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Central Flow Likely To Slow

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Odisha Government is apprehensive about less flow of Central Grants to the State in coming years.With economic contraction, both at national and sub-national level will adversely impact the collection of direct and indirect taxes during 2020-21 and 2021-22, experts point out.
While Mid Term Review of Finances are being taken up by the State Government, it is apprehended that the share tax and the grant-in-aid receivables from Centre will be affected during 2020-21 as well as in 2021-22.
To counter the adverse impact of shutdown and lock-down on State’s resources, the State Government has taken some timely steps to raise one-time revenues through renewal of mining leases and mopping up of unused money parked in bank accounts.
These efforts have substantially reduced the resource gap and overall collection of the State’s own tax and non-tax till September, 2020 compared to previous year.
However, if the effect of one-time collection is taken out, most of the own revenue items are underperforming.
Considering the likely level of Central Assistance and expected receipts from own revenue, the estimated shortfall in revenue during the current year would be of the order of 20-25 Percent.
Hence, the State may have to depend upon higher borrowing during the current year to finance higher spending on pandemic management.
State’s own revenues are expected to register moderate growth in FY 2021-22, primarily due to contraction of base and moderate growth expectations for the State economy.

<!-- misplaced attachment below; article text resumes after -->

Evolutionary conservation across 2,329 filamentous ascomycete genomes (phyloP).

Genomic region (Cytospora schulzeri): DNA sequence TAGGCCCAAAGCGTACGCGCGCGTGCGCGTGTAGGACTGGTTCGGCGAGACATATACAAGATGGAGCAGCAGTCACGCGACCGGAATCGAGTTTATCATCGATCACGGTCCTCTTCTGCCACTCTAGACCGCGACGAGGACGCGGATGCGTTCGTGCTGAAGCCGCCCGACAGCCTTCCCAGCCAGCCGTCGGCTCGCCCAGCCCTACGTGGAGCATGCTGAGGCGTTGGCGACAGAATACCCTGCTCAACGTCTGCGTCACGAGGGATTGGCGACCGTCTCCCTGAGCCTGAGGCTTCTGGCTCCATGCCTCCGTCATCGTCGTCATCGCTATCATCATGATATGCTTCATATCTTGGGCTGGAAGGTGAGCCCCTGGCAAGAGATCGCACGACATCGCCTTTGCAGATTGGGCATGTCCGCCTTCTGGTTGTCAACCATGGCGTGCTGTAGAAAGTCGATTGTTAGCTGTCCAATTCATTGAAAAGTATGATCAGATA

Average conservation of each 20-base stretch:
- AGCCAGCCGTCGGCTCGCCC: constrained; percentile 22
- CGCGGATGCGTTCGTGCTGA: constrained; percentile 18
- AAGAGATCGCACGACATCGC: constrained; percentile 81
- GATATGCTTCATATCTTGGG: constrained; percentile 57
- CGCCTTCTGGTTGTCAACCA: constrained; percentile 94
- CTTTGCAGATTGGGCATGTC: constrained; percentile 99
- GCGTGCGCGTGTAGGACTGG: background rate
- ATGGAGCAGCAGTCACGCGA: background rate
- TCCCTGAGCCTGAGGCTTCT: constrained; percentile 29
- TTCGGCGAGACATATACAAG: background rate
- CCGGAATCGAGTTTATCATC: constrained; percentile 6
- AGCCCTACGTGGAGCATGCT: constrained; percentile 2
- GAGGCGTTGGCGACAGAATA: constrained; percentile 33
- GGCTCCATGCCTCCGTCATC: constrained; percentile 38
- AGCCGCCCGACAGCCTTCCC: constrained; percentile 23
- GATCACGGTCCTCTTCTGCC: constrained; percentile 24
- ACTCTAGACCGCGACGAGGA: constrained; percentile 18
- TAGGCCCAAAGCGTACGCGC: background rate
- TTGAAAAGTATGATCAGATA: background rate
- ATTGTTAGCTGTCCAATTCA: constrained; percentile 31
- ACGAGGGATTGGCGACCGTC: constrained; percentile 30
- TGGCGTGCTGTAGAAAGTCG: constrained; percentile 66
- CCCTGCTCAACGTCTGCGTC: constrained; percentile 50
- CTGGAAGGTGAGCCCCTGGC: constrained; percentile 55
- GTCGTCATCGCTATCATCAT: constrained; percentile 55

The GST compensation in the year 2021-22 would depend on the performance of the economy. Besides, there still remains uncertainty on the quantum of Share in Central Taxes as the State’s horizontal share may get changed in the final report of the 15th Finance Commission.
Considering all the factors, spending is expected to increase by about 12 percent in FY 2021-22 over the current year’s revised estimates
While the Odisha FRBM Act, 2005 mandates the State to generate revenue balance and contain the fiscal deficit within 3 Percent of GSDP.
Considering the higher resources requirement by the States to fight COVID-19 and maintain the standards of service delivery to the public, the Government of India have decided to allow additional fiscal deficit of 2PC of GSDP, increasing the borrowing limits of the State from 3PC to 5PC during 2020-21.
This additional borrowing is linked to four sector specific reforms, which the State Government is trying to achieve to become eligible for the additional borrowing.
The contraction of the GSDP coupled with higher borrowing can jeopardise the debt sustainability unless a prudent fiscal path is adopted in medium term.
Thus, the State Government would try to adhere to FRBM requirements for Revised Estimates, 2020-21 and Budget Estimates, 2021-22, said an officer.

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